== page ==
So, the study of Warcraft as a miniature reality has happened before, when the Corrupted Blood bug caused what was essentially a controlled virtual epidemic. Scientists used the reactions of players and servers as a way to study how disease spreads – obviously taken with a grain of salt – and garnered some usable data based on what the players’ responses to a virtual Black Death had been.
In this case, though, I think you need more than a grain of salt. Maybe a shaker? Or a wheelbarrow?
Why? Because this time, rather than studying the effects of a disease on the players affected by it, they’re attempting to link such things as Corrupted Blood and the Baron Geddon “Bomb” effect to the players who are doing the exploding/infecting.
If this were a case of looking at ways that people react to “terrorism” (if such a loaded word is still applicable here), the arguments would be a lot stronger. But instead the researchers are looking at the players causing the virtual mayhem themselves, searching for ways to relate their actions to tactics that can be used against terrorist groups.
Right off the bat I think there is a language problem here. Using the term “suicide bombers” for people that transported The Bomb debuff back to Ironforge and blowing themselves (and the rest of the Auction House population) up seems both harsh and *hugely* out of proportion. Joking around about it? Sure. There is a certain similarity in the actions – and in the end the player doing the exploding does meet the same fate as the rest of the auction house. But I highly doubt that there is any deep seated ideological motivation behind the action.
And, while I’m sure studying these events might provide an interesting bit of information, the utter lack of real life consequences for such actions is enough to make me seriously doubt any major findings that they come up with. Death, in Warcraft, is nearly irrelevant. A player contracting a disease or debuff and then “transporting” it to populated areas is something that could be done just for giggles – much like kiting Doom Lord Kazzack to Stormwind or a high level warlock summoning an infernal on the Goldshire Town Square. While I’m sure the occasional player might do something like that out of malice, it seems to me that the majority of people pulling this kind of stunt are more after a laugh from their friends than to promote some kind of agenda – especially since these debuffs are NOT transferable from Horde to Alliance. This is, after all, a game that people play for fun, and there is a huge difference between that kind of “kidding around” and ideological religious fury.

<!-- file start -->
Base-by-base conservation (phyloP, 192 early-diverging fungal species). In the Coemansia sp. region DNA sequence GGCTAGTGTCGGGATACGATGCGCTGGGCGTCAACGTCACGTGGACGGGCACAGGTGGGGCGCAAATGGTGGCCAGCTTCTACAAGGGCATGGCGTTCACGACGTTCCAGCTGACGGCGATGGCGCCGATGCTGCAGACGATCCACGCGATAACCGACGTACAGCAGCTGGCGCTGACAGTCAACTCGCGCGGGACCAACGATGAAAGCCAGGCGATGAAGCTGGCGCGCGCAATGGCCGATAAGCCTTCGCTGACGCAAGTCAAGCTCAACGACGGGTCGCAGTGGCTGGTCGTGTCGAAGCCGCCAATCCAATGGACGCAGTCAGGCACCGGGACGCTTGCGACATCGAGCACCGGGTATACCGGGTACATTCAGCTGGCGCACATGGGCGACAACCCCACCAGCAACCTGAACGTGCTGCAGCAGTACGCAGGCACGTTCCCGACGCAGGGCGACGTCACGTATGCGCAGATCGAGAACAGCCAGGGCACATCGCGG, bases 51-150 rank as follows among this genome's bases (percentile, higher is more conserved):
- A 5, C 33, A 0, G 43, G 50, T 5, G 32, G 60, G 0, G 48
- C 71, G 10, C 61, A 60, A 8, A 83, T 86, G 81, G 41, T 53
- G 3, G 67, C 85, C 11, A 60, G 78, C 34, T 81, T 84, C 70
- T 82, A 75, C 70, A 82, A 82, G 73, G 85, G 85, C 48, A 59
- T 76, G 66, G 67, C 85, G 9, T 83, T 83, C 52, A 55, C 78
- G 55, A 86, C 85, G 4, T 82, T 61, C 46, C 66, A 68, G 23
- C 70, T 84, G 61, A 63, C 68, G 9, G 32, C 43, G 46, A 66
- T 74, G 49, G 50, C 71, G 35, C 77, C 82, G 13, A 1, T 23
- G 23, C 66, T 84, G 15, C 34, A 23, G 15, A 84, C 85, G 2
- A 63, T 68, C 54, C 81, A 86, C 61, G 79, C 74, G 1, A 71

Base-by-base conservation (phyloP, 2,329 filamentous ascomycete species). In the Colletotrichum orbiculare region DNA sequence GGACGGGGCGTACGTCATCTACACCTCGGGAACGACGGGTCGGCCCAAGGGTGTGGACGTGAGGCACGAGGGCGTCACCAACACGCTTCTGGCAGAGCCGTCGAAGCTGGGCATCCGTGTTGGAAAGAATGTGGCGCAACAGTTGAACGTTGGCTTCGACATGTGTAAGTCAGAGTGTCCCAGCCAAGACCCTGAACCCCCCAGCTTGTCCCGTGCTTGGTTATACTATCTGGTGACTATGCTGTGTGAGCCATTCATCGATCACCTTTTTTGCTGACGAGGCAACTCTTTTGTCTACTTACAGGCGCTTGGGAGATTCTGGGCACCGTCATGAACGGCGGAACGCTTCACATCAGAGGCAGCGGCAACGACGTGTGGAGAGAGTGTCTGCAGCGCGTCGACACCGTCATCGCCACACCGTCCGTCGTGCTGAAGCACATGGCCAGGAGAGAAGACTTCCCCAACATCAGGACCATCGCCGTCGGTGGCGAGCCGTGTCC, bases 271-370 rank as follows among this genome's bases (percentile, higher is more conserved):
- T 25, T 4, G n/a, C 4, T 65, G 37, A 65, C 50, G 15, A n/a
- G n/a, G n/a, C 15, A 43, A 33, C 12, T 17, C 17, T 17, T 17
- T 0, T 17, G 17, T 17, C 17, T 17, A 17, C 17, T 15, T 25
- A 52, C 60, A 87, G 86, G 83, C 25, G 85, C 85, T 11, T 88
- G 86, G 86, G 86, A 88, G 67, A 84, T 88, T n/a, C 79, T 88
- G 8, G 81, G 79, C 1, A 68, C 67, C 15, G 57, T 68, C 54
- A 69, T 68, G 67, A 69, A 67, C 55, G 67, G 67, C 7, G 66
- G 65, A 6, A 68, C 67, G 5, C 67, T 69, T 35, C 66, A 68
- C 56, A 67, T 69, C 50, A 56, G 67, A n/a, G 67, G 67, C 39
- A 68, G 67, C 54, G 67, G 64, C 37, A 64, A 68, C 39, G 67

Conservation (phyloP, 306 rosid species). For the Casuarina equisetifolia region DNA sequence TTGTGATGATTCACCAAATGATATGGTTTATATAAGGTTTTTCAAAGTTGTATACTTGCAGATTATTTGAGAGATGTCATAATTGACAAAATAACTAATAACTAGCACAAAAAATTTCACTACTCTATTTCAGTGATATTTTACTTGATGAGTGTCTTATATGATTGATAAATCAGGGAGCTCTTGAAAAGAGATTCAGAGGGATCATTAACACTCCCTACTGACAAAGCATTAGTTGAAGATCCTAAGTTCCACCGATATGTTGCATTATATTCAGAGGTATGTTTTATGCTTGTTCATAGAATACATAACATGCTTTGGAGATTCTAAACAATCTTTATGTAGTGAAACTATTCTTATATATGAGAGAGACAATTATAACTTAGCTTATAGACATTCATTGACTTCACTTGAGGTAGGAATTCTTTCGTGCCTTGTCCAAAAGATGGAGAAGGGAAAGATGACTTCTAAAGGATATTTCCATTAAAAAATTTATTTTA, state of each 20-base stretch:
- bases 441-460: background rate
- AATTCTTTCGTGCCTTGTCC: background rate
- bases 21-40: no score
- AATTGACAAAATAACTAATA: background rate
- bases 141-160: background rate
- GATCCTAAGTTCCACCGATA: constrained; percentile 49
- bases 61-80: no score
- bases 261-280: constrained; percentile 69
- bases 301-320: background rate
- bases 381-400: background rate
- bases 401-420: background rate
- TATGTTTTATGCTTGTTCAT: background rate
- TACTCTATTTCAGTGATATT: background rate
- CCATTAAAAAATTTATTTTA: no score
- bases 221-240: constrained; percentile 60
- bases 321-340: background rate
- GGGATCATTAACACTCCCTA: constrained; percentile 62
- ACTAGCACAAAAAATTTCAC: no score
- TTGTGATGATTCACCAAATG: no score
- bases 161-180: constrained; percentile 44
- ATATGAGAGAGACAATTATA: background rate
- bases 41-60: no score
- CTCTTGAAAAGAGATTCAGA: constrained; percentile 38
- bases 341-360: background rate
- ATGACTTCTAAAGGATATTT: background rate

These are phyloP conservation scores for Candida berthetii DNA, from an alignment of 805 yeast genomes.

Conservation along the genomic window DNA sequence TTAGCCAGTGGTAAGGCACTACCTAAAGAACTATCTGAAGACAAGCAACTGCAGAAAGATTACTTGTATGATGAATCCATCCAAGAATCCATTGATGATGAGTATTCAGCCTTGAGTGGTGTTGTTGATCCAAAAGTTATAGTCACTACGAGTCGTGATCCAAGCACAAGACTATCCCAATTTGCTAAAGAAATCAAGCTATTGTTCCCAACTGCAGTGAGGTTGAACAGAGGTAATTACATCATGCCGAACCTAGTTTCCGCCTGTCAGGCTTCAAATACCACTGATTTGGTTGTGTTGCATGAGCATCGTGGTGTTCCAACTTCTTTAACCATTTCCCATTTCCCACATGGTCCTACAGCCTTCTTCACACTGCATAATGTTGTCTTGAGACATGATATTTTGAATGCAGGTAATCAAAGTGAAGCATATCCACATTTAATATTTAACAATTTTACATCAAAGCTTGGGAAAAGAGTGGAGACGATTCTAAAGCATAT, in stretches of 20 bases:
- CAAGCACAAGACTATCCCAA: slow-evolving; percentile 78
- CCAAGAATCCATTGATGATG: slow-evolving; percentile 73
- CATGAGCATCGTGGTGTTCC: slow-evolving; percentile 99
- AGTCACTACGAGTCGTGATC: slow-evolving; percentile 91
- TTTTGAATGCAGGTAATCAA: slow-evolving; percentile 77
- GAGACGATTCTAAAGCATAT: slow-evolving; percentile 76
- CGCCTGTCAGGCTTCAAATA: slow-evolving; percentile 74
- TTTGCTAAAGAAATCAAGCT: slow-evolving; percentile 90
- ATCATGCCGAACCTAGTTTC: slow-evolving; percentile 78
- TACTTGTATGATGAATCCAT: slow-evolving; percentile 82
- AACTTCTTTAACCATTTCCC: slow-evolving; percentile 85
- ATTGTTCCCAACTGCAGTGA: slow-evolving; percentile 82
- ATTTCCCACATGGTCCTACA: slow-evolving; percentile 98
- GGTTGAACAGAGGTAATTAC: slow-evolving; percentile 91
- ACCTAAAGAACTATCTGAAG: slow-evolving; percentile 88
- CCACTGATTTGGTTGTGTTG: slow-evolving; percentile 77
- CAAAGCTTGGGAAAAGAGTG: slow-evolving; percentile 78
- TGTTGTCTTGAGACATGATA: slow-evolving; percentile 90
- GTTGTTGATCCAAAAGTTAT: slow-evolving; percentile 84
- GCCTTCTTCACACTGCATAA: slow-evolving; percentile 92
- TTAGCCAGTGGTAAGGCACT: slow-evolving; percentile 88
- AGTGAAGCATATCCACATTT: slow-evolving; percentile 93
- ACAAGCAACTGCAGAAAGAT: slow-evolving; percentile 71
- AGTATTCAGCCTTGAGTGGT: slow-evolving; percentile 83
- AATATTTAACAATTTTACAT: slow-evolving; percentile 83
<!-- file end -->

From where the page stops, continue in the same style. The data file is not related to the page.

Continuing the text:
My other issue with the idea as it’s presented in the article is that there are no transportable debuffs that I know of – you can’t “save” a Baron Geddon bomb anymore (not even on your pet), and Corrupted Blood was fixed shortly after Zul’Gurub released two years ago. Any study that researchers wanted to do on the subject would have to track down people that had done these things – two years ago – and ask them about their motivations (or re-read chat logs, which poses its own set of issues regarding validity).
Either that, or they’d have to convince Blizzard to institute a new version of one of these two bugs, just to see what would happen. And with the rapidity that Blizzard squelched the first incarnations of “terrorism”, I don’t see them choosing to create another one.
At this point the only intentional sabotage that would come close to “suicide bombing” – with any kind of consequences – would be a player intentionally triggering a flame wreath during the Aran fight, or intentionally not moving during the Wrath debuff of Solarian… things that *do* have consequences – in repair bills, in not getting loot and badges, and in not getting invited back to the raid. And honestly, I’ve not seen a rash of people getting idealistic about their guilds and joining raids with the intent to blow them up in one fight. The end consequences are too detrimental to the player and don’t serve any long term consequences to the guild/raid. And I suppose you could say the same thing for terrorism… except that the current state of world affairs would suggest that there *are* long term consequences.
Virtual reality is a great training tool, and while I’m all for learning about reality in a controlled, safe situation where death is easily remedied at the nearest graveyard and healing broken bones takes nothing more than a Heavy Netherweave Bandage, I don’t think that studying players in a video game like World of Warcraft is a particularly good way to gauge the actions of an terrorist cell (or how to fight back against one). The analogy works well for epidemics because diseases work without motivation and studying people’s reactions isn’t placing any kind of “blame”, but when you start applying it to in game “terrorism” and “counter terrorism” there’s no longer a solid connection. You can stretch the rubber band on the disease/epidemic thing, but to include the terrorism/counterterrorism argument is to break that rubber band.
*tinfoil hat on* That, and it strikes me as an easy step to government surveillance of video games for “suspected terrorist activity,” particularly with the loaded language. *tinfoil hat off*
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